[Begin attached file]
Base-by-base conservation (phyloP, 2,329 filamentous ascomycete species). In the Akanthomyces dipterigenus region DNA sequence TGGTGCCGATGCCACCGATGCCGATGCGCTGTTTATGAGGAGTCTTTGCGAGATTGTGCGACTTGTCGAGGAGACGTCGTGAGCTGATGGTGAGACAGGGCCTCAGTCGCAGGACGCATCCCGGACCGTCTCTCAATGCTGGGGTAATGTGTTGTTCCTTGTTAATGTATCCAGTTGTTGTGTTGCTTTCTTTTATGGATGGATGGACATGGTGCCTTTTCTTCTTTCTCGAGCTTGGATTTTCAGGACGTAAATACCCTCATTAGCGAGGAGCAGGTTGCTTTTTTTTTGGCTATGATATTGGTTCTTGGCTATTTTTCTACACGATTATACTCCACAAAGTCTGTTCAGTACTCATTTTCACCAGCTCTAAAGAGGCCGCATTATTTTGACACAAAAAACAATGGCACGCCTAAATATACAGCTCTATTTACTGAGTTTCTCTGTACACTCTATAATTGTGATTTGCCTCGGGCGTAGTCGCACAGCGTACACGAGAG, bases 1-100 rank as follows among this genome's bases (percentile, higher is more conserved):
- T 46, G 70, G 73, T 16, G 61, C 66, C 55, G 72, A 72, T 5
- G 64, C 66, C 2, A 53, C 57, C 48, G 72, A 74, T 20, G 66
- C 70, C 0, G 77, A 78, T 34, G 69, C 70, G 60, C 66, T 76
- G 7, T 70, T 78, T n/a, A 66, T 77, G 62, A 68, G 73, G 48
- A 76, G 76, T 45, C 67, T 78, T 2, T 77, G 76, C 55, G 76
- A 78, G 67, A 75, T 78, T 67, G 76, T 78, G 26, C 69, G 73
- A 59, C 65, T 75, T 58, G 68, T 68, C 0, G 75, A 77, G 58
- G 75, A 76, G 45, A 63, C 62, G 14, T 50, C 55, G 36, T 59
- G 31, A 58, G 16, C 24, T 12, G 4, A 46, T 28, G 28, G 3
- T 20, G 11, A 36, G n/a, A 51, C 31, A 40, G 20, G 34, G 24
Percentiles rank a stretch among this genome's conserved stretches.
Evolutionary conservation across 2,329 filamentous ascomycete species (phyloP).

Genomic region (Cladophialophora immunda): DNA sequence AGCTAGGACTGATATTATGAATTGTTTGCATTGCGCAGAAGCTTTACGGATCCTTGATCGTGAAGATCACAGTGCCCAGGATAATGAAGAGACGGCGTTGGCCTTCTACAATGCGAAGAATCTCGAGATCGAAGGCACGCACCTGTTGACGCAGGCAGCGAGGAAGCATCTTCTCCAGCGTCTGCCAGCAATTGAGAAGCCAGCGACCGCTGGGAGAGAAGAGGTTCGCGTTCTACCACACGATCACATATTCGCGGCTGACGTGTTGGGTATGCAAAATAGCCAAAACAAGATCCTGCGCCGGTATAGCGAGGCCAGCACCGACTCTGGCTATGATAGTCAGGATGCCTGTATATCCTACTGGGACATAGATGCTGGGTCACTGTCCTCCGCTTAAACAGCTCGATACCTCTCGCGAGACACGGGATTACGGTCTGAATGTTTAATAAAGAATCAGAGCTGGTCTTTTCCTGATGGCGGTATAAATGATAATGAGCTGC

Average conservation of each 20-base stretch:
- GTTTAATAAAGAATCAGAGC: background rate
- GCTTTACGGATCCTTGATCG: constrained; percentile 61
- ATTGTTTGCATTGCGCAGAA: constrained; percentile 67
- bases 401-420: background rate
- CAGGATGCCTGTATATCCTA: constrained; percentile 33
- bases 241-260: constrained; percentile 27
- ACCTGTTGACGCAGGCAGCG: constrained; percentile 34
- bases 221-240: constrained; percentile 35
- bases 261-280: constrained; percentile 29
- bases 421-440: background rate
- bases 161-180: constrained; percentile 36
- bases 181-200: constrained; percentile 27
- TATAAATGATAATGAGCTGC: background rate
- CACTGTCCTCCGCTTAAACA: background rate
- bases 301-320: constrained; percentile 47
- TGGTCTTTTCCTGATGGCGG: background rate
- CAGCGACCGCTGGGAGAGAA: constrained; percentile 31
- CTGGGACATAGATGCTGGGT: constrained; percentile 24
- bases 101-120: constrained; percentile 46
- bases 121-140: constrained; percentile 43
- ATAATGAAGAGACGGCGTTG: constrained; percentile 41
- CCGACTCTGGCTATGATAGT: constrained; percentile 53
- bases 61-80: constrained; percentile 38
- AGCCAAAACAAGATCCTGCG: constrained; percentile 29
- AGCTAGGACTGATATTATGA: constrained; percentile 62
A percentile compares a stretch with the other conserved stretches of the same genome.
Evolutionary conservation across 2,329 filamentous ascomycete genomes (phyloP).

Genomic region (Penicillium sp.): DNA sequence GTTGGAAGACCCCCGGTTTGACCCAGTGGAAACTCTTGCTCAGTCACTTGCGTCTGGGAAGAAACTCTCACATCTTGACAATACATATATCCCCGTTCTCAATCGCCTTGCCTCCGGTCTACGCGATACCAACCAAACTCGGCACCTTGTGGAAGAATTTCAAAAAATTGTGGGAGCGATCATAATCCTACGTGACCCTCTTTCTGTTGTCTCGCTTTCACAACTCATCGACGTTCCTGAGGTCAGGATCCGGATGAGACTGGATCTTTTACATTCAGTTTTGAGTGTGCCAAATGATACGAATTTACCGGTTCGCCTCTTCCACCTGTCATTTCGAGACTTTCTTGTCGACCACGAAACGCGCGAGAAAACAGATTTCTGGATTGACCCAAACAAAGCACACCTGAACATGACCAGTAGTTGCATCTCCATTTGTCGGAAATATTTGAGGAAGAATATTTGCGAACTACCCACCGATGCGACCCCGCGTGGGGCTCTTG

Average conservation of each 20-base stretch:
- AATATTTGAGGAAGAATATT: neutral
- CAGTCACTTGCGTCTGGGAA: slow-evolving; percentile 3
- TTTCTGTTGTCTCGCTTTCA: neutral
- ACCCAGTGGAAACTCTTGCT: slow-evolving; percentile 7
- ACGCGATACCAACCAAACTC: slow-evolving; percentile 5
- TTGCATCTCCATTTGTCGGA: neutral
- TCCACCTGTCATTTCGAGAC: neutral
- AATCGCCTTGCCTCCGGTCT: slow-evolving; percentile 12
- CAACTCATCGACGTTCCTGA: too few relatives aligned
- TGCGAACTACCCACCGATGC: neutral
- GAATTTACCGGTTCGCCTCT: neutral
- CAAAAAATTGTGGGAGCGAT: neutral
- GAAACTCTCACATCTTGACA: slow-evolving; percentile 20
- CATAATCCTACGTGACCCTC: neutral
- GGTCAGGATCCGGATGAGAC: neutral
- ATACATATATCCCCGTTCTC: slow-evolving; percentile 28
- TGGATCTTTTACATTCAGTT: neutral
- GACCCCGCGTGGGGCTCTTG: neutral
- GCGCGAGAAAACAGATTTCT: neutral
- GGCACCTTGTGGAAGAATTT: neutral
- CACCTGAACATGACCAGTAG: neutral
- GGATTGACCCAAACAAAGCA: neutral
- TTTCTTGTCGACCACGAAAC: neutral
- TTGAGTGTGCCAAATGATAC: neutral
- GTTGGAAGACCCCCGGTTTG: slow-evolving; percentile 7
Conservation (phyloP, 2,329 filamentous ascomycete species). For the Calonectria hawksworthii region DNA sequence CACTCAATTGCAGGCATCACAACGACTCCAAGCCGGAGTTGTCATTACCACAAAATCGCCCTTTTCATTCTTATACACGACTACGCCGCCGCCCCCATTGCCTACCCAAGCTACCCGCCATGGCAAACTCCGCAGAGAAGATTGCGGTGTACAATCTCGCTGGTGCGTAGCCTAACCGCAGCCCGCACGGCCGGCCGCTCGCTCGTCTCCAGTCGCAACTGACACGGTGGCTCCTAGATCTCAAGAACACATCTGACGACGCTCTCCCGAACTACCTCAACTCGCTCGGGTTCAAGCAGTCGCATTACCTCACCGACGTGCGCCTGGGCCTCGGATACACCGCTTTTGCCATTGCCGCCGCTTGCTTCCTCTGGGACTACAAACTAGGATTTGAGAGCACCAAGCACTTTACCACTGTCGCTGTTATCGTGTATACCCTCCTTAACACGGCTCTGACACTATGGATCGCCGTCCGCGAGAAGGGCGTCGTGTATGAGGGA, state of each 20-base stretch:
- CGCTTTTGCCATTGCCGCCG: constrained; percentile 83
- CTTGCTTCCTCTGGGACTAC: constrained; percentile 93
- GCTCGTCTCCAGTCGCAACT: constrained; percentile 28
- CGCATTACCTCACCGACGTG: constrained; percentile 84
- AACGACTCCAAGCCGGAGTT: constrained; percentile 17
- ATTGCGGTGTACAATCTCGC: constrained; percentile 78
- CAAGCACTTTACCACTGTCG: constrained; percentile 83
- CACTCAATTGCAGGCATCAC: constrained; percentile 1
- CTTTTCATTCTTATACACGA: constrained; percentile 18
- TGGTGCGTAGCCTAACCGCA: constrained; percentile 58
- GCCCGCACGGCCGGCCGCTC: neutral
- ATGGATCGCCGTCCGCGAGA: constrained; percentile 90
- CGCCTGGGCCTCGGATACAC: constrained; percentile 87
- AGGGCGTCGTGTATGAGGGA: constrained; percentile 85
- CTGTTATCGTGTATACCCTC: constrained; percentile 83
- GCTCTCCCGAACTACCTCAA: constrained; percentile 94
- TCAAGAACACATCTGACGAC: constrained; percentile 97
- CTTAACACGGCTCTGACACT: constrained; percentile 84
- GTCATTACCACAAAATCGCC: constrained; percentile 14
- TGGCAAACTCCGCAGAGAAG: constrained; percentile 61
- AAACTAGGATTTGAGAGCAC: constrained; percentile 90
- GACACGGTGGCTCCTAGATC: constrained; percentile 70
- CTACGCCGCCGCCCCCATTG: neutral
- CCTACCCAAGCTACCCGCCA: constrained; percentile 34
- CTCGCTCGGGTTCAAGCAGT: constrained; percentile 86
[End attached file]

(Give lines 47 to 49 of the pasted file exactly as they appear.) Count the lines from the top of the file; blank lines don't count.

- TTTCTGTTGTCTCGCTTTCA: neutral
- ACCCAGTGGAAACTCTTGCT: slow-evolving; percentile 7
- ACGCGATACCAACCAAACTC: slow-evolving; percentile 5